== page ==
and be like a gazelle Or a young stag on the mountains of Bether.”]

I prefer this alternate translation by Duane Garrett and Paul House:

“Until the day comes to life

and the shadows flee,

Take your fill!

Make yourself, my lover, like the gazelle

or like the stag of the deer on the cleft mountains!”

Duane Garrett / Paul House: [I like this approach] –

She is inviting him to love her all night, until the morning dawns. His enjoyment of her body is described under the metaphor of eating, like the grazing of the gazelle in v 16, but she represents the eating in more human terms when she tells him to “recline and eat.”

[Verb] has been translated as “turn” or “return,” but neither makes sense in this context. It is more likely that the verb here has the same sense that it has in 1 Sam 16:11, to sit or recline at a meal; v 16 speaks of the man as a gazelle that feeds on the lotuses. Of course, gazelles do not literally lie down to eat, but this is not supposed to be a literal portrayal of the natural history of gazelles. The language of this verse melds several images, including the gazelle or deer, the taking of a meal, and making love. Reclining was a normal human way of taking a meal and also of making love.

Tom Gledhill: The basic question about 2:17 is, is it an invitation to her lover to intimacy, or is it a command to him to depart and then return later?

Examples of following the traditional translation:

Richard Hess: How can it be that in the midst of passion and pictures of erotic love, the female should send her lover away? The full explanation must await the completion of the Song. However, she is not ready to participate with her partner in a time of amorous pleasure, despite her strong feelings for him. One therefore suspects that lovemaking is anticipated but not yet consummated. Instead, the poetry, with all its suggestive imagery, awaits fulfillment at a future time. This picture of delayed gratification challenges all who would see this book either as a biblical license for free sex or as a manual for a successful marriage. It is neither, although it may have insight for marriage. It is erotic love poetry that makes no apology for appealing to all of the senses that God has created. Yet it also affirms that there is an order to this wonderful gift of sex. Its potency and wildness does not mean that there is no restraint.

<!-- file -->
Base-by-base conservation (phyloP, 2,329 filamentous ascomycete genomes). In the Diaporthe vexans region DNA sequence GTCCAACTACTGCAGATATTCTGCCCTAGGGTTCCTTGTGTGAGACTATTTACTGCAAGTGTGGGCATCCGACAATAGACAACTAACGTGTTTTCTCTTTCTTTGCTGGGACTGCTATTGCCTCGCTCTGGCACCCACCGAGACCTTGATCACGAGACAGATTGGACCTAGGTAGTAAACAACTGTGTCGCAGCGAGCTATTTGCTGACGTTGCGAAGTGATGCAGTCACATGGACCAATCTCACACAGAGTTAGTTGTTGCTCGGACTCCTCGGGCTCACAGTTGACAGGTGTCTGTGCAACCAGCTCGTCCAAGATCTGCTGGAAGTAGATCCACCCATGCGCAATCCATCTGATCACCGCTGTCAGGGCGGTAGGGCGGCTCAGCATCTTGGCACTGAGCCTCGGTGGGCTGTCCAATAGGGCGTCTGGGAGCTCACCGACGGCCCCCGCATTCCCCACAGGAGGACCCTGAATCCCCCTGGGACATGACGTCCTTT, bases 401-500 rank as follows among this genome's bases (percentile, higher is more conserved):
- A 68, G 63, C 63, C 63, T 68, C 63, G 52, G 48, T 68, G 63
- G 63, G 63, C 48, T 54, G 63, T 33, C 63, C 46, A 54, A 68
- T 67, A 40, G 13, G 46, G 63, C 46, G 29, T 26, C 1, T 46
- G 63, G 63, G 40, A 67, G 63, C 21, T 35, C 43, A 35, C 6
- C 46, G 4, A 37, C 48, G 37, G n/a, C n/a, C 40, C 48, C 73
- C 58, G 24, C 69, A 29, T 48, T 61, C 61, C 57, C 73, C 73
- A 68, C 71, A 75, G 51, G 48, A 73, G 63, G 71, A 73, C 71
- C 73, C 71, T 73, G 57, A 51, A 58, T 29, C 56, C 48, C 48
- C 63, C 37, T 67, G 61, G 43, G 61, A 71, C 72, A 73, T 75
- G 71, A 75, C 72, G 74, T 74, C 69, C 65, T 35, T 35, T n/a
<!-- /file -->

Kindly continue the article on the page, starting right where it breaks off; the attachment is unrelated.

Iain Duguid: Are the lilies her lips (cf. 5:13), or another part of her anatomy (7:2), or is this simply a description of his literal shepherding activities (1:7)? In context, it seems best to see this image as an affirmation of her continued physical desire for him. However, in spite of that continued desire, it is not yet time for the consummation of their relationship. The day has not yet fully come and so, picking up on the imagery used to describe the man in verse 8, it is time for her gazelle or young stag to turn around and go back to the mountains. ‘Turn’ (sōb) cannot mean turn towards her; it invariably has the sense of to turn away (see Hess 2005: 99).

Daniel Akin: The couple longs for marital union and sexual consummation. Because they belong to each other they want each other with no barriers standing in the way. Thinking ahead to what they will enjoy, Shulammite invites Solomon to come into her with the agility, strength, and beauty of a gazelle or young stag (cf. 2:9). Her invitation includes an episode of all-night lovemaking. Would any red-blooded, sane male say no? “The divided mountains” could be translated “the mountains of Bether” (NIV, “the rugged hills”). Literally it is “hills or mountains of separation.” This would seem to be a not-so-subtle reference to the woman’s breasts (cf. 4:6). With all of his desire and passion before her, she welcomes him. “Before the day breaks [lit. “breathes”] and the shadows flee” (in other words, “all night”), be my lover and enjoy the fruits of our love. Shulammite has come a long way in her own personal self-evaluation. The unreserved love of this man who has entered her life has effected a great change. She is now the woman God created her to be. Together the two of them are far better and more beautiful than they ever could have been alone (Gen 2:18). Love will do that when we pursue it God’s way and with all our heart.